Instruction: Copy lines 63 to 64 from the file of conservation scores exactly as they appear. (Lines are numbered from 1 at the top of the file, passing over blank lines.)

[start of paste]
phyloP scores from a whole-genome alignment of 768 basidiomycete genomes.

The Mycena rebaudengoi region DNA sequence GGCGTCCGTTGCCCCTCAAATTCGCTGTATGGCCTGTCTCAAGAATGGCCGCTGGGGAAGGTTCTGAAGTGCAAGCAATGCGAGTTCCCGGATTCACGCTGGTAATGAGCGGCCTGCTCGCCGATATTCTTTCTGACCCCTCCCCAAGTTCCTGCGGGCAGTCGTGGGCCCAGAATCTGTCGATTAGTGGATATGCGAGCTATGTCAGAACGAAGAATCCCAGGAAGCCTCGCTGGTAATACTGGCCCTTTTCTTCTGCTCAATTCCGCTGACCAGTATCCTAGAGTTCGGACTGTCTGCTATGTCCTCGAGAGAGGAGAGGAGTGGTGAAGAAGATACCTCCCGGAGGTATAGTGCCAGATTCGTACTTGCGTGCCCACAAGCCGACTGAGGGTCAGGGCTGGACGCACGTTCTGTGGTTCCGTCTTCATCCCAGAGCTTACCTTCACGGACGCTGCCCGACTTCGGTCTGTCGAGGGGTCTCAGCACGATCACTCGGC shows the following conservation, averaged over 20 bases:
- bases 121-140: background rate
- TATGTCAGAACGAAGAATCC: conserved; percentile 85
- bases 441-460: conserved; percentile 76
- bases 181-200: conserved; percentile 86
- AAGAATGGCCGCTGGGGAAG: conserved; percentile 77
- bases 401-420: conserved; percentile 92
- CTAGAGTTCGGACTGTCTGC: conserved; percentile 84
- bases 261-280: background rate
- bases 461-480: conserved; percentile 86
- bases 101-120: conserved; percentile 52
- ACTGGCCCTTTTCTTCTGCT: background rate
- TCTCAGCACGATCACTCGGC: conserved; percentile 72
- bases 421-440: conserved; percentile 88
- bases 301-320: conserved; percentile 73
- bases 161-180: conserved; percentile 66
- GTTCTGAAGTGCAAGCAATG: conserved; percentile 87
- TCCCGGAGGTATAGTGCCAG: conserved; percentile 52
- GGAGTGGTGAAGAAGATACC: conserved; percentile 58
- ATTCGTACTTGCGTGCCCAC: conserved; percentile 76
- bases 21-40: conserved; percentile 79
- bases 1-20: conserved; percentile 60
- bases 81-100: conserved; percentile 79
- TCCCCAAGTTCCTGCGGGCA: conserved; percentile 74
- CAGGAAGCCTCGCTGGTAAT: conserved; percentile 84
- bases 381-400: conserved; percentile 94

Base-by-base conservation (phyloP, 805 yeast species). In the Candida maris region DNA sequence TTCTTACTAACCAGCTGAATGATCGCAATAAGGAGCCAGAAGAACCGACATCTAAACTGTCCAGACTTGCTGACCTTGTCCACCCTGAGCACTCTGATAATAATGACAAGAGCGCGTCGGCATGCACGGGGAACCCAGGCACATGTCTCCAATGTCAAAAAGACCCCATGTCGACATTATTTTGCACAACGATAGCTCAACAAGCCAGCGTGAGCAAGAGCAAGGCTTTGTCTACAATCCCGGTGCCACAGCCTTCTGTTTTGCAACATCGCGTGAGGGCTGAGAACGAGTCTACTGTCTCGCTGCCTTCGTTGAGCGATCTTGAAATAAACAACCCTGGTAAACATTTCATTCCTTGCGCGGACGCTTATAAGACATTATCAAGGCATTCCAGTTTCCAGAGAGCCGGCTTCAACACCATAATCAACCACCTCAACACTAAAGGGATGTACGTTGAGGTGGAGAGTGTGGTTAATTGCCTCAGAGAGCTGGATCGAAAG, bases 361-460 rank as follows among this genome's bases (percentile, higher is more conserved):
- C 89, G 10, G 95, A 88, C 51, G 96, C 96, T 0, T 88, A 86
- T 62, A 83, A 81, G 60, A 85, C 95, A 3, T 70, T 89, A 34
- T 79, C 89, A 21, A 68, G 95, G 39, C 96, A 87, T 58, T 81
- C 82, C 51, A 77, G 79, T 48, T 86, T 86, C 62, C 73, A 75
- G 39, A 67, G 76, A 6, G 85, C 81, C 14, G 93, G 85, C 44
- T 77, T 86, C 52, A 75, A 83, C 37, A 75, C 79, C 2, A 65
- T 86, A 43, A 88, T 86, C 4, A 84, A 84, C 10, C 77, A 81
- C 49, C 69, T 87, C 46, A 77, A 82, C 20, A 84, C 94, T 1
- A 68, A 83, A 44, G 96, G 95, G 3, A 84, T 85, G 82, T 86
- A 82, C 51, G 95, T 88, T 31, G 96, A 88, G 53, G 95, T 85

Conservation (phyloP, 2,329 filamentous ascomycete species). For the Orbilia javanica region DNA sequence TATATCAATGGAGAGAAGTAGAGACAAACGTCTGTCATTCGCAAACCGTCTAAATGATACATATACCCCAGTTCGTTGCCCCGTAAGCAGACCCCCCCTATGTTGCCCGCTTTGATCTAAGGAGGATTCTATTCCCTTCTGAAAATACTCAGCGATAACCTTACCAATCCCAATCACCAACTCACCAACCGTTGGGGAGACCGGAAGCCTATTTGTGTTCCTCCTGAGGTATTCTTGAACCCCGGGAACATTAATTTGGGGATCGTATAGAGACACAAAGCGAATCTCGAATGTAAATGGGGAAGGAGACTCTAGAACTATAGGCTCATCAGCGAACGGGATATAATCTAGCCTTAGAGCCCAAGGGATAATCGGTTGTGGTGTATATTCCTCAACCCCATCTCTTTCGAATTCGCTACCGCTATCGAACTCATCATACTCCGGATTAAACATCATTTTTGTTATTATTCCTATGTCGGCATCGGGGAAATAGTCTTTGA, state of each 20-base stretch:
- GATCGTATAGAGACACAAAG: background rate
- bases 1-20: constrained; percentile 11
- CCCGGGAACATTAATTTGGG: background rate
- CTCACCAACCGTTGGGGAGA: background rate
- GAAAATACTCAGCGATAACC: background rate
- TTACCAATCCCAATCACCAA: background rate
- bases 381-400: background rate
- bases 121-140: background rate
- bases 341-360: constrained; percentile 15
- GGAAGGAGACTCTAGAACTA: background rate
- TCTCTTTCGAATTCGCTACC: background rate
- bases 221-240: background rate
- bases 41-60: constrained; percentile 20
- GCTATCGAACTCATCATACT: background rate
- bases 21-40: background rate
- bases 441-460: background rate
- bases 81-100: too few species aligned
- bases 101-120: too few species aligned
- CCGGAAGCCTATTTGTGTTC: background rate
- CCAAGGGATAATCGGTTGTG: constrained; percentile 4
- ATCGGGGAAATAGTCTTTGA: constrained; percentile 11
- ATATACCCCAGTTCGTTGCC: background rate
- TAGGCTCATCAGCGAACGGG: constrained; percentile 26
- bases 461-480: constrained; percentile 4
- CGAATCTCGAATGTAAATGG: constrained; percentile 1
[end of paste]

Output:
- bases 461-480: constrained; percentile 4
- CGAATCTCGAATGTAAATGG: constrained; percentile 1